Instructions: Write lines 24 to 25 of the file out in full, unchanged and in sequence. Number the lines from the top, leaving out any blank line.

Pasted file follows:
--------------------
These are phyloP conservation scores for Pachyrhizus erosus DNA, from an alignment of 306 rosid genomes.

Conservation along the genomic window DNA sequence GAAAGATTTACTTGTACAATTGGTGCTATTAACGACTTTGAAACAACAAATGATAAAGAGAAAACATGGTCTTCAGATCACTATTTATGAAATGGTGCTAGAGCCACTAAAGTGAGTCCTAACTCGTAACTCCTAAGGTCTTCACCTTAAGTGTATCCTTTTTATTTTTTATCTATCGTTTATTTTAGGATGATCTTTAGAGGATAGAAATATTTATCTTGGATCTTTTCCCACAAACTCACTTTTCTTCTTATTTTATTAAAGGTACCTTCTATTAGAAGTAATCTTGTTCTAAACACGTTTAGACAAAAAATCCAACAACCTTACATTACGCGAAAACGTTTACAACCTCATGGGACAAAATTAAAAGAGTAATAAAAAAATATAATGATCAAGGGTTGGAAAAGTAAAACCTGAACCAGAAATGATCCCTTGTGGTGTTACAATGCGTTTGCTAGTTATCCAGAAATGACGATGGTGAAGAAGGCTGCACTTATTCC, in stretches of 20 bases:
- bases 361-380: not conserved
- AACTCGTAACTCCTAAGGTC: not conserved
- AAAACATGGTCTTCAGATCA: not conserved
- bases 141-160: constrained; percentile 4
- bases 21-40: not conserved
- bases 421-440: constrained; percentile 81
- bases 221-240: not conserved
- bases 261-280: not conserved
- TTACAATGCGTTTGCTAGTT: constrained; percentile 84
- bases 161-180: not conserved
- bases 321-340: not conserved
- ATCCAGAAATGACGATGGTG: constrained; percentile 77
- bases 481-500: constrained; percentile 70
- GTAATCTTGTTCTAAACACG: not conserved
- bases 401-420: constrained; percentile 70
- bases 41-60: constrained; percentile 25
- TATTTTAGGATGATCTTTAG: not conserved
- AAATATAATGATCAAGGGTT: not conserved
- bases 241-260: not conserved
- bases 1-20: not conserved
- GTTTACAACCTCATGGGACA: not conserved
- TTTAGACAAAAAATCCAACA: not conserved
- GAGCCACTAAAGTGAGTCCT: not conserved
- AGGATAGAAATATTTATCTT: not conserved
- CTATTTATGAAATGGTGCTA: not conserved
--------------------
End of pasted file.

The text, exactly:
- TTTAGACAAAAAATCCAACA: not conserved
- GAGCCACTAAAGTGAGTCCT: not conserved